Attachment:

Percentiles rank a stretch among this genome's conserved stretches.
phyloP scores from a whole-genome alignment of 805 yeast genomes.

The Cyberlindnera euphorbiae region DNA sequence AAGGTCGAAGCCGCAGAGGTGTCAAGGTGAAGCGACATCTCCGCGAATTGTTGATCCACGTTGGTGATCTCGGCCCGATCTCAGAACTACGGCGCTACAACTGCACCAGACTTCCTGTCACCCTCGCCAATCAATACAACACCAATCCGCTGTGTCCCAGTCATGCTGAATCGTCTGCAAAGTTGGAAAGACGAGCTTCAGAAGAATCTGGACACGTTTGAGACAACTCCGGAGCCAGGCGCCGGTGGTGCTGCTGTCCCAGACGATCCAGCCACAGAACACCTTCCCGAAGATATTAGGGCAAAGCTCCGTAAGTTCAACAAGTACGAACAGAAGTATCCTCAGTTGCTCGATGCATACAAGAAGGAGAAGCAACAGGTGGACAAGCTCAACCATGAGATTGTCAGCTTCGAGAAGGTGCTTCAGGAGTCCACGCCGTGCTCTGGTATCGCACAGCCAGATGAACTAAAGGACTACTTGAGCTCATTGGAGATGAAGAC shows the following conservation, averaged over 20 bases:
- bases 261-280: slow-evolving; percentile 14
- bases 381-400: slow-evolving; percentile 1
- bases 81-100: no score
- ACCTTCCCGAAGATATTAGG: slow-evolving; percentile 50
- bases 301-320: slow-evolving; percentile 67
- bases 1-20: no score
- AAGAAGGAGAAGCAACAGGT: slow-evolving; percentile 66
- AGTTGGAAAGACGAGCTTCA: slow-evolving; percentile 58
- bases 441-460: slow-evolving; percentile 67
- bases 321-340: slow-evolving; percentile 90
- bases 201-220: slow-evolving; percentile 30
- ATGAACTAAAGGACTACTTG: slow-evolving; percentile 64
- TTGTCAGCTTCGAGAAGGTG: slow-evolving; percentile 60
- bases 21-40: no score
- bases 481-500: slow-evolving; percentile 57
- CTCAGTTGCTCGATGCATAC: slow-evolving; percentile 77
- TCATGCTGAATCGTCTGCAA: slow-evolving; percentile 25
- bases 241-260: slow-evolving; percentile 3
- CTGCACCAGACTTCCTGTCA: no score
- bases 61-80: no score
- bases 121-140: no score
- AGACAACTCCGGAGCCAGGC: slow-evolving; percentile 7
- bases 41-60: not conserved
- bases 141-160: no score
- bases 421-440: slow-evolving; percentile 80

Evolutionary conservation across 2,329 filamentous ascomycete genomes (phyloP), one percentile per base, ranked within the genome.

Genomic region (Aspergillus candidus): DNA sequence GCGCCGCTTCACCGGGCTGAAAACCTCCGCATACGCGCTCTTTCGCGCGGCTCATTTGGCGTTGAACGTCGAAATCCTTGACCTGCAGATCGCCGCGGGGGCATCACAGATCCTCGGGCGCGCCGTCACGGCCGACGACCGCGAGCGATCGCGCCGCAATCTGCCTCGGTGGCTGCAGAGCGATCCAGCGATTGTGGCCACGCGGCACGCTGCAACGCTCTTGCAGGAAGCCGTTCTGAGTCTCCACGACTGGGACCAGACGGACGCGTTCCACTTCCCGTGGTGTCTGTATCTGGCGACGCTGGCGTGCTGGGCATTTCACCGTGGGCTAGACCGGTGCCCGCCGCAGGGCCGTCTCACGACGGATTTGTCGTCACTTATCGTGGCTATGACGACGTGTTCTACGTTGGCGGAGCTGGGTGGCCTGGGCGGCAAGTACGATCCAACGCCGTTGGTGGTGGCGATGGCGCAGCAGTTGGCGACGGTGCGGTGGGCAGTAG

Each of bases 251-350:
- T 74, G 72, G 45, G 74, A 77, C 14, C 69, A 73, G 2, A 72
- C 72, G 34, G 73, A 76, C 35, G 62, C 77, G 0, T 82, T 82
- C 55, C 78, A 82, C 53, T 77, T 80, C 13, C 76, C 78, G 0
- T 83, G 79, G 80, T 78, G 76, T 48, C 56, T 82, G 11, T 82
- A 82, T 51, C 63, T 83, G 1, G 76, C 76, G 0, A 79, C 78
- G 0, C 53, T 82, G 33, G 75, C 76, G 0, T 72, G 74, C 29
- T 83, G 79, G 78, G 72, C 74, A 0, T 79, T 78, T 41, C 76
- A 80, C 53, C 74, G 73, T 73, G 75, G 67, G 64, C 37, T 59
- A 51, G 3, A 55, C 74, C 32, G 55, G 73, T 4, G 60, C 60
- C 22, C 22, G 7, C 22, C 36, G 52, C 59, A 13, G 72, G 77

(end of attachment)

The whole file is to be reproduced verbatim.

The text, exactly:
Percentiles rank a stretch among this genome's conserved stretches.
phyloP scores from a whole-genome alignment of 805 yeast genomes.

The Cyberlindnera euphorbiae region DNA sequence AAGGTCGAAGCCGCAGAGGTGTCAAGGTGAAGCGACATCTCCGCGAATTGTTGATCCACGTTGGTGATCTCGGCCCGATCTCAGAACTACGGCGCTACAACTGCACCAGACTTCCTGTCACCCTCGCCAATCAATACAACACCAATCCGCTGTGTCCCAGTCATGCTGAATCGTCTGCAAAGTTGGAAAGACGAGCTTCAGAAGAATCTGGACACGTTTGAGACAACTCCGGAGCCAGGCGCCGGTGGTGCTGCTGTCCCAGACGATCCAGCCACAGAACACCTTCCCGAAGATATTAGGGCAAAGCTCCGTAAGTTCAACAAGTACGAACAGAAGTATCCTCAGTTGCTCGATGCATACAAGAAGGAGAAGCAACAGGTGGACAAGCTCAACCATGAGATTGTCAGCTTCGAGAAGGTGCTTCAGGAGTCCACGCCGTGCTCTGGTATCGCACAGCCAGATGAACTAAAGGACTACTTGAGCTCATTGGAGATGAAGAC shows the following conservation, averaged over 20 bases:
- bases 261-280: slow-evolving; percentile 14
- bases 381-400: slow-evolving; percentile 1
- bases 81-100: no score
- ACCTTCCCGAAGATATTAGG: slow-evolving; percentile 50
- bases 301-320: slow-evolving; percentile 67
- bases 1-20: no score
- AAGAAGGAGAAGCAACAGGT: slow-evolving; percentile 66
- AGTTGGAAAGACGAGCTTCA: slow-evolving; percentile 58
- bases 441-460: slow-evolving; percentile 67
- bases 321-340: slow-evolving; percentile 90
- bases 201-220: slow-evolving; percentile 30
- ATGAACTAAAGGACTACTTG: slow-evolving; percentile 64
- TTGTCAGCTTCGAGAAGGTG: slow-evolving; percentile 60
- bases 21-40: no score
- bases 481-500: slow-evolving; percentile 57
- CTCAGTTGCTCGATGCATAC: slow-evolving; percentile 77
- TCATGCTGAATCGTCTGCAA: slow-evolving; percentile 25
- bases 241-260: slow-evolving; percentile 3
- CTGCACCAGACTTCCTGTCA: no score
- bases 61-80: no score
- bases 121-140: no score
- AGACAACTCCGGAGCCAGGC: slow-evolving; percentile 7
- bases 41-60: not conserved
- bases 141-160: no score
- bases 421-440: slow-evolving; percentile 80

Evolutionary conservation across 2,329 filamentous ascomycete genomes (phyloP), one percentile per base, ranked within the genome.

Genomic region (Aspergillus candidus): DNA sequence GCGCCGCTTCACCGGGCTGAAAACCTCCGCATACGCGCTCTTTCGCGCGGCTCATTTGGCGTTGAACGTCGAAATCCTTGACCTGCAGATCGCCGCGGGGGCATCACAGATCCTCGGGCGCGCCGTCACGGCCGACGACCGCGAGCGATCGCGCCGCAATCTGCCTCGGTGGCTGCAGAGCGATCCAGCGATTGTGGCCACGCGGCACGCTGCAACGCTCTTGCAGGAAGCCGTTCTGAGTCTCCACGACTGGGACCAGACGGACGCGTTCCACTTCCCGTGGTGTCTGTATCTGGCGACGCTGGCGTGCTGGGCATTTCACCGTGGGCTAGACCGGTGCCCGCCGCAGGGCCGTCTCACGACGGATTTGTCGTCACTTATCGTGGCTATGACGACGTGTTCTACGTTGGCGGAGCTGGGTGGCCTGGGCGGCAAGTACGATCCAACGCCGTTGGTGGTGGCGATGGCGCAGCAGTTGGCGACGGTGCGGTGGGCAGTAG

Each of bases 251-350:
- T 74, G 72, G 45, G 74, A 77, C 14, C 69, A 73, G 2, A 72
- C 72, G 34, G 73, A 76, C 35, G 62, C 77, G 0, T 82, T 82
- C 55, C 78, A 82, C 53, T 77, T 80, C 13, C 76, C 78, G 0
- T 83, G 79, G 80, T 78, G 76, T 48, C 56, T 82, G 11, T 82
- A 82, T 51, C 63, T 83, G 1, G 76, C 76, G 0, A 79, C 78
- G 0, C 53, T 82, G 33, G 75, C 76, G 0, T 72, G 74, C 29
- T 83, G 79, G 78, G 72, C 74, A 0, T 79, T 78, T 41, C 76
- A 80, C 53, C 74, G 73, T 73, G 75, G 67, G 64, C 37, T 59
- A 51, G 3, A 55, C 74, C 32, G 55, G 73, T 4, G 60, C 60
- C 22, C 22, G 7, C 22, C 36, G 52, C 59, A 13, G 72, G 77